Shall tip with eloquence the stillest tongue.' * 4 Is love prophetic growo since days of yore? But Edgar, slowly turning round his bead la prospect less auspicious than before? To shew one scorning smile, bas backward That yon fair trembler leuds a coward ear,

sped. Aud, sbuddering, sees th'imputed spy draw “Ha! mock'st thou, slave? then tortures thou near.

shalt know,


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Keen as derision, as thy utterance, slow!' . * Who climbs aol, falls not; who'o'er-reaches, • Ob no, for pity! Emma wildly cries: 1 ? must, And swiftly 'cross the vast apartment flies. Weeds ne'er lo saplings grow, tho' such their * Mistaken youth! accord the Prince reply,

will, Nor quite subdue bis failing clemency.... These bead, incline, but they are rising, still." “ Then adds, in low, and supplicating tone,

DEATH OF EMMA. * For my sake, dearest Edgar, nine alone.' i His lips are moving to the food appeal,

“Ife'er in mortal gaze, expression dwell, But wito their whisperd accents may reveal?'

Which all of sufferance in one may tell, That look of tender interest, soft coucern,

Rage, disappointment, pity, grief, iespair, The lover's larguage, which vone others learn, Such found her speaking eye, and seuled ebere Its wish'd response, expressive, pure and fair, || 'Then, Gud forgive thee!", from her chill heart That wafts the soul to Hear'o, and bolds it

• passid, '3! **)") "141337 there,

Portentous wordt! her lowliest, her last. Have met the royal gaze; but ere dispers'd

For on that breast, which warmtb so late bad His gathering rage, ere verbal fury burst,

left, Edgar, whose thoughts, at that same suppliant She fell, the last lone relic of the waste,

She fell, of sense and life, at once bereft. strain,

Wben war's wild horricane all pature chas'd, Roll'd sadly, wearily, to earth again;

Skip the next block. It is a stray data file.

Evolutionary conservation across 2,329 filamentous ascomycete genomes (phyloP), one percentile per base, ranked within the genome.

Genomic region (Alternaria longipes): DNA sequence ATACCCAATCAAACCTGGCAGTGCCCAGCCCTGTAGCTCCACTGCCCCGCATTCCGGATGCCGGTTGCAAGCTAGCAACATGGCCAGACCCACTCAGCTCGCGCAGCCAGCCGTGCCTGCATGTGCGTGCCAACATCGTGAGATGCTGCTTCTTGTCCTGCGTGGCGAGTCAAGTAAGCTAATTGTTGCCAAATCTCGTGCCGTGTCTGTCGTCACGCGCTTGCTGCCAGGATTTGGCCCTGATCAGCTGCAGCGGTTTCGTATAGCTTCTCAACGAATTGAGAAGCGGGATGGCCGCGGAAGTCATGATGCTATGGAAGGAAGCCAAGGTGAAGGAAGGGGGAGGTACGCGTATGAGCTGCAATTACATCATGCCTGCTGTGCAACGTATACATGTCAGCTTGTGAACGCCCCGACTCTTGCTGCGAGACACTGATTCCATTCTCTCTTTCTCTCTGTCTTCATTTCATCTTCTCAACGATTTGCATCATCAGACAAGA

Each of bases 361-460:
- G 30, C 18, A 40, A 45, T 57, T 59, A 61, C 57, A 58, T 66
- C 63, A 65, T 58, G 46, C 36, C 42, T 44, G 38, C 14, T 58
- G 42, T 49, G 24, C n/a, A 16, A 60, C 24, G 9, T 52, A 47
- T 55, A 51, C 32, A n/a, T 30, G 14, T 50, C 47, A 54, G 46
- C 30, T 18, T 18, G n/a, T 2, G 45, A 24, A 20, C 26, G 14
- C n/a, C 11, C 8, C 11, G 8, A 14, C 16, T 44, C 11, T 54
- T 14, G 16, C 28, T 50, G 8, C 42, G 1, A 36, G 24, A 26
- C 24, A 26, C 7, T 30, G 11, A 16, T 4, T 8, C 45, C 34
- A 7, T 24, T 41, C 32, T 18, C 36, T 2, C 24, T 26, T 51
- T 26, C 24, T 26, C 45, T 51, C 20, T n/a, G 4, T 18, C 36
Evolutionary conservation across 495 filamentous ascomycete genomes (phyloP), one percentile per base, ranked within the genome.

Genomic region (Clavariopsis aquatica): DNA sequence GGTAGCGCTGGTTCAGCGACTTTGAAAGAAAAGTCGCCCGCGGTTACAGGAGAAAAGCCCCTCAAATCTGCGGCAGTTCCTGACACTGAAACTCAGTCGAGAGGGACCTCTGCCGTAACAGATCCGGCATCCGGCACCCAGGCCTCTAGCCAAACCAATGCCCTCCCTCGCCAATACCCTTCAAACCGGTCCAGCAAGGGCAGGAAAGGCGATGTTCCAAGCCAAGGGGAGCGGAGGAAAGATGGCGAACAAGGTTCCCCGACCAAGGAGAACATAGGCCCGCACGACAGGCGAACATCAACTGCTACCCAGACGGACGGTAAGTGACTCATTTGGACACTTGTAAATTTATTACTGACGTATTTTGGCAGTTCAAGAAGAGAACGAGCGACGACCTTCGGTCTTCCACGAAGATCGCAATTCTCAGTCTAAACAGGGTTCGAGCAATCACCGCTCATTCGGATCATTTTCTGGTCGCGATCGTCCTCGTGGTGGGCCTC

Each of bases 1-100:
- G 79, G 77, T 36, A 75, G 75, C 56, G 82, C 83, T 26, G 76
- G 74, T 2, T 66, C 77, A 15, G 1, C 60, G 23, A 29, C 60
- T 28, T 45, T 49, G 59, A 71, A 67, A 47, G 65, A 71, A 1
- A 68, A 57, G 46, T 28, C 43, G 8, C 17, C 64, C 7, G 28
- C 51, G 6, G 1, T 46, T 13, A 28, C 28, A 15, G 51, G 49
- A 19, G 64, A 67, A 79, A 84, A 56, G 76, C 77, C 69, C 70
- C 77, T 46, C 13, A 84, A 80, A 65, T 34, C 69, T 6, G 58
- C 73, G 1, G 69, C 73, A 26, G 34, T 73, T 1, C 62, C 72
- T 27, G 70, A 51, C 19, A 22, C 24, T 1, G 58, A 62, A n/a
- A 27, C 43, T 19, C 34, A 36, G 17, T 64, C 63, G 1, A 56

Thus whirlwinds burst from some dread calm Yes, if to answer only, might release

profound, My limbs from chaios, and lead my love to

Then 'ligbtnings Aash, and thunder rolls peace;"

around, Then louder, Most illustrious Chief! he saide • My King commanded, and my duly led

Deep groans the troubled earth, it yavas, it

quakes, Across your camp; whate'er the service be, 'Tis done, thy mandate answer'd, am 1 free?'

Of rivers, sand, of streams, a delage makes,

While stranger-floods rush madly dove the “ ' Aye, free thy mighty secret to disclose.'

steep, . It is my Sovereign's, Prioce, and here are Whole forests crackling fall, and clog the fues.'

deep. 'Fore Heav'n! it shall be told, right speedily, Mountain and vale lie levelld, and the same Or ere the coming suw-rise, die with thee; An awful, dreary wreck, without a rame. For now I know thee, and thy treacherous Forth comes the kid, tho* wolf and fox are wiles,

there, Assumptive graces, and insidious smiles: And nestlings too, thom falcons cleave the air, Thou two-fuld traitor! in our sheltering land, The land-birds fy for rescue towards the wave, Now waving far and wide sedition's brand, The sea-fowl shelter wbere po pow'r can save. And cow, to gain the acme of tby art,

Destruction stalks abroad-no pause, no rest, Thou steal'st the daughter's, wring'st the And thus by war, was Cambria's land opprest, father's beart.

For louder, loftier yet, the tempest grew, What! shall the race of beroes, princes, kings, || The pine-tree fell, and crush'd its seedling Whose blood, from time's unstoried fountain springe,

Peace to thive ashes ! lov'd, illustrious maid! Descending headlong from the great and brave, One, far more luckless, lovers o'er thy shade, Owe perpetuity to peasant slave ?

With grief supprest, fixt eye, and stifled breath, No! sooner o'er yon cliff the lake shall rise, He views the dread tranquillity of death. Th'aspiring mountains cling around the skies, With feelings e'en more wretched i han despair, Sooner this hand shall strike a daughter low, Since doubt press'd foremost, tho' no hope Than royal gifts on beggary bestov.